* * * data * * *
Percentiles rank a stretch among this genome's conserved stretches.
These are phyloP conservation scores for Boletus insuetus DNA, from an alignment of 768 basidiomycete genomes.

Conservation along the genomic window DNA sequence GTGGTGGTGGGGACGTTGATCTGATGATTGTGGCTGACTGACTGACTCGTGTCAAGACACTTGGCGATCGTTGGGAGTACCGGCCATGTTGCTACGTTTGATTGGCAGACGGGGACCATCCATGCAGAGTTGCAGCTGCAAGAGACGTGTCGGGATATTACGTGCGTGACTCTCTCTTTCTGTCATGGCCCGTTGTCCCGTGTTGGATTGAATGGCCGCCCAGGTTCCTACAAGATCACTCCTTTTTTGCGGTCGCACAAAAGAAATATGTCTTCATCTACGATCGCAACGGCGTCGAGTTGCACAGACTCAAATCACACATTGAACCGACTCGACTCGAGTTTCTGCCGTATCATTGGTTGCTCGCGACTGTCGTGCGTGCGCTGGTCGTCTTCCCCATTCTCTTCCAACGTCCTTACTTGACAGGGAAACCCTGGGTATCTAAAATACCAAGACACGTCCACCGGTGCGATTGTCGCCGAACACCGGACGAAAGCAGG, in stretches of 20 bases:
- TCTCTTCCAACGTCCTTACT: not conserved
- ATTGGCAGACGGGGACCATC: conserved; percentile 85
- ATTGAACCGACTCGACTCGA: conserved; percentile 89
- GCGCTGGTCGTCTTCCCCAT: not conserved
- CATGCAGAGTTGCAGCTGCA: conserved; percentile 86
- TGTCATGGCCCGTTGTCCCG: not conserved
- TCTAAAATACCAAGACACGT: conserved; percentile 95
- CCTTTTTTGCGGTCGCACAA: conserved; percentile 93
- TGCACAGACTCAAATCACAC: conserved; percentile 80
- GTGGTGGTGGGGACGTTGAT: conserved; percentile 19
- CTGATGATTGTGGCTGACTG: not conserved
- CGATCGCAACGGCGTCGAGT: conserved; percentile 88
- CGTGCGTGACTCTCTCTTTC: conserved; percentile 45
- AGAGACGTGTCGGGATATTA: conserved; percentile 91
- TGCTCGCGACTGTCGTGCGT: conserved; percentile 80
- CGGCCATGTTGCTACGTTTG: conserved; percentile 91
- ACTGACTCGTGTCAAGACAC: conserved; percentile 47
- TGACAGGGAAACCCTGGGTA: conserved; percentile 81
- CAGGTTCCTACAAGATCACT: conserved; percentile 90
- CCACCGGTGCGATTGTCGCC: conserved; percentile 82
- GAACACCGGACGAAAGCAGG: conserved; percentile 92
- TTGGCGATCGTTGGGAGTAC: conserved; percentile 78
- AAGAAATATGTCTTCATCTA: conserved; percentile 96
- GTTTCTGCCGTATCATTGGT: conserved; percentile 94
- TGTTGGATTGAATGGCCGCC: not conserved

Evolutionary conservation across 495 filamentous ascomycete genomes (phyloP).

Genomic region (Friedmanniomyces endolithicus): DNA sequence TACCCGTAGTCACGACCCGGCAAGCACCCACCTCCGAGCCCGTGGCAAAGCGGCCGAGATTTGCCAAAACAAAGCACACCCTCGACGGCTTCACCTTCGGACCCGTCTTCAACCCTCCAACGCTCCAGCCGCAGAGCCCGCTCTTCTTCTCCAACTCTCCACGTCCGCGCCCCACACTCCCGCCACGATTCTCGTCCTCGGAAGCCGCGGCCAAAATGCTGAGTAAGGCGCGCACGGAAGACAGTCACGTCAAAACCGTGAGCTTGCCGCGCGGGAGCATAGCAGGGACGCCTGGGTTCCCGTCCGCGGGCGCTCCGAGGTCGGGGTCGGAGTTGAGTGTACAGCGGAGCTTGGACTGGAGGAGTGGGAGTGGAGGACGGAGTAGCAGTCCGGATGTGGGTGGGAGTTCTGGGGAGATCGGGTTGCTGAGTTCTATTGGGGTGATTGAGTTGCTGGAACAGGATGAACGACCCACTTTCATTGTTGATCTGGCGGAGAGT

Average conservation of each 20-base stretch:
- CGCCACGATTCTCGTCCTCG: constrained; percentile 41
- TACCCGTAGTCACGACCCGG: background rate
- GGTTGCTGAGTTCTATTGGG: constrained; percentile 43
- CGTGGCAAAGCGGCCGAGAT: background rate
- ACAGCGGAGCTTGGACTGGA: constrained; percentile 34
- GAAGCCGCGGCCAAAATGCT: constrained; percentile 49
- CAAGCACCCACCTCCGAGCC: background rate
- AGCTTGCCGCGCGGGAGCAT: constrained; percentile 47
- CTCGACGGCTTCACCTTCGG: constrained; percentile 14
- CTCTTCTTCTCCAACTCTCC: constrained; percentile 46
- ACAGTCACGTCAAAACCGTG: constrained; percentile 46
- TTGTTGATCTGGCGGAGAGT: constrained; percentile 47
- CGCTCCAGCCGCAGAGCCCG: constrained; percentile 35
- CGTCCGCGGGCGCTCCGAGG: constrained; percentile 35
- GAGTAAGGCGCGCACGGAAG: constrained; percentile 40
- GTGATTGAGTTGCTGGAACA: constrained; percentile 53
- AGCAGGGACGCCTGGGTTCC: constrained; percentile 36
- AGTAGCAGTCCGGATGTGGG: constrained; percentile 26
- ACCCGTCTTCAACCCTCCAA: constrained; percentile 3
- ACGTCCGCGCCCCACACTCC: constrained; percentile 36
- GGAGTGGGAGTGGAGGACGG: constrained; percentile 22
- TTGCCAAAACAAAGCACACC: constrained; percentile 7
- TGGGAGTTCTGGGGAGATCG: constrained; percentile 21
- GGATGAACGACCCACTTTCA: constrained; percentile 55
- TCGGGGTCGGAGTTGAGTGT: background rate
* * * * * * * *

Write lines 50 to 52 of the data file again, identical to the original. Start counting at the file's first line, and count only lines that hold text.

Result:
- ACCCGTCTTCAACCCTCCAA: constrained; percentile 3
- ACGTCCGCGCCCCACACTCC: constrained; percentile 36
- GGAGTGGGAGTGGAGGACGG: constrained; percentile 22